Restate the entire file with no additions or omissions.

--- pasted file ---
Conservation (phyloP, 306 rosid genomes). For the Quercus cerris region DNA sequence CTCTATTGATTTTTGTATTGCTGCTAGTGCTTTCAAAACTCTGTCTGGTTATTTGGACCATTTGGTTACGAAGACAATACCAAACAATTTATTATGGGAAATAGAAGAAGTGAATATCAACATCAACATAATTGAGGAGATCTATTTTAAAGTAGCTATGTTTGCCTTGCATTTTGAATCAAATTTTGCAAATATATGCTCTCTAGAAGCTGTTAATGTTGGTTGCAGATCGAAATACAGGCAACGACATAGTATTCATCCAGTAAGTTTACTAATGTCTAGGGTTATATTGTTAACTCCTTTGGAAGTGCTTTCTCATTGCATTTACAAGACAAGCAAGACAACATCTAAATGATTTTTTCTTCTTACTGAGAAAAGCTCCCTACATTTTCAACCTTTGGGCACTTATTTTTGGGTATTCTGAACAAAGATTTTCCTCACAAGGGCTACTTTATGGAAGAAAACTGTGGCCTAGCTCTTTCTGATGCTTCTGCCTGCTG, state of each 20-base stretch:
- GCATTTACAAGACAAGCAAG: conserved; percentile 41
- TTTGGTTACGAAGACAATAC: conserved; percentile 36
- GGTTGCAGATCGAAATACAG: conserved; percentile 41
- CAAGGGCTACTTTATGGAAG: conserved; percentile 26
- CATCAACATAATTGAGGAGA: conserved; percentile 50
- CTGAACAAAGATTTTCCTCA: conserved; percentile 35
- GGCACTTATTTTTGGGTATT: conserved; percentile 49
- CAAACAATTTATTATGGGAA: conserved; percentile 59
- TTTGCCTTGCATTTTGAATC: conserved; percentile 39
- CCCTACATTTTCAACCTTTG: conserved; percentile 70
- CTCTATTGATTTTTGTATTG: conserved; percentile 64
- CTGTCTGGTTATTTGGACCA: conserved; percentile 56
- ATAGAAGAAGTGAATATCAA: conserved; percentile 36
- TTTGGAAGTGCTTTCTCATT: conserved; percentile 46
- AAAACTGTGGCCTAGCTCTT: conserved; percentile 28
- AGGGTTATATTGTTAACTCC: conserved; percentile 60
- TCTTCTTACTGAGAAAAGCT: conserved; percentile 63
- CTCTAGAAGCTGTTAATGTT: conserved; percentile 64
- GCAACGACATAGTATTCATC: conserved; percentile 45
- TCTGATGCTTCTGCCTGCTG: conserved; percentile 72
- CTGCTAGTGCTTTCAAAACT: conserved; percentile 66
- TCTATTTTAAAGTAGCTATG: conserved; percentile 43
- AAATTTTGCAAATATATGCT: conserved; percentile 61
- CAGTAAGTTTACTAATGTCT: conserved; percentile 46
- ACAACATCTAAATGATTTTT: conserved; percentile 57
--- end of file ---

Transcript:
Conservation (phyloP, 306 rosid genomes). For the Quercus cerris region DNA sequence CTCTATTGATTTTTGTATTGCTGCTAGTGCTTTCAAAACTCTGTCTGGTTATTTGGACCATTTGGTTACGAAGACAATACCAAACAATTTATTATGGGAAATAGAAGAAGTGAATATCAACATCAACATAATTGAGGAGATCTATTTTAAAGTAGCTATGTTTGCCTTGCATTTTGAATCAAATTTTGCAAATATATGCTCTCTAGAAGCTGTTAATGTTGGTTGCAGATCGAAATACAGGCAACGACATAGTATTCATCCAGTAAGTTTACTAATGTCTAGGGTTATATTGTTAACTCCTTTGGAAGTGCTTTCTCATTGCATTTACAAGACAAGCAAGACAACATCTAAATGATTTTTTCTTCTTACTGAGAAAAGCTCCCTACATTTTCAACCTTTGGGCACTTATTTTTGGGTATTCTGAACAAAGATTTTCCTCACAAGGGCTACTTTATGGAAGAAAACTGTGGCCTAGCTCTTTCTGATGCTTCTGCCTGCTG, state of each 20-base stretch:
- GCATTTACAAGACAAGCAAG: conserved; percentile 41
- TTTGGTTACGAAGACAATAC: conserved; percentile 36
- GGTTGCAGATCGAAATACAG: conserved; percentile 41
- CAAGGGCTACTTTATGGAAG: conserved; percentile 26
- CATCAACATAATTGAGGAGA: conserved; percentile 50
- CTGAACAAAGATTTTCCTCA: conserved; percentile 35
- GGCACTTATTTTTGGGTATT: conserved; percentile 49
- CAAACAATTTATTATGGGAA: conserved; percentile 59
- TTTGCCTTGCATTTTGAATC: conserved; percentile 39
- CCCTACATTTTCAACCTTTG: conserved; percentile 70
- CTCTATTGATTTTTGTATTG: conserved; percentile 64
- CTGTCTGGTTATTTGGACCA: conserved; percentile 56
- ATAGAAGAAGTGAATATCAA: conserved; percentile 36
- TTTGGAAGTGCTTTCTCATT: conserved; percentile 46
- AAAACTGTGGCCTAGCTCTT: conserved; percentile 28
- AGGGTTATATTGTTAACTCC: conserved; percentile 60
- TCTTCTTACTGAGAAAAGCT: conserved; percentile 63
- CTCTAGAAGCTGTTAATGTT: conserved; percentile 64
- GCAACGACATAGTATTCATC: conserved; percentile 45
- TCTGATGCTTCTGCCTGCTG: conserved; percentile 72
- CTGCTAGTGCTTTCAAAACT: conserved; percentile 66
- TCTATTTTAAAGTAGCTATG: conserved; percentile 43
- AAATTTTGCAAATATATGCT: conserved; percentile 61
- CAGTAAGTTTACTAATGTCT: conserved; percentile 46
- ACAACATCTAAATGATTTTT: conserved; percentile 57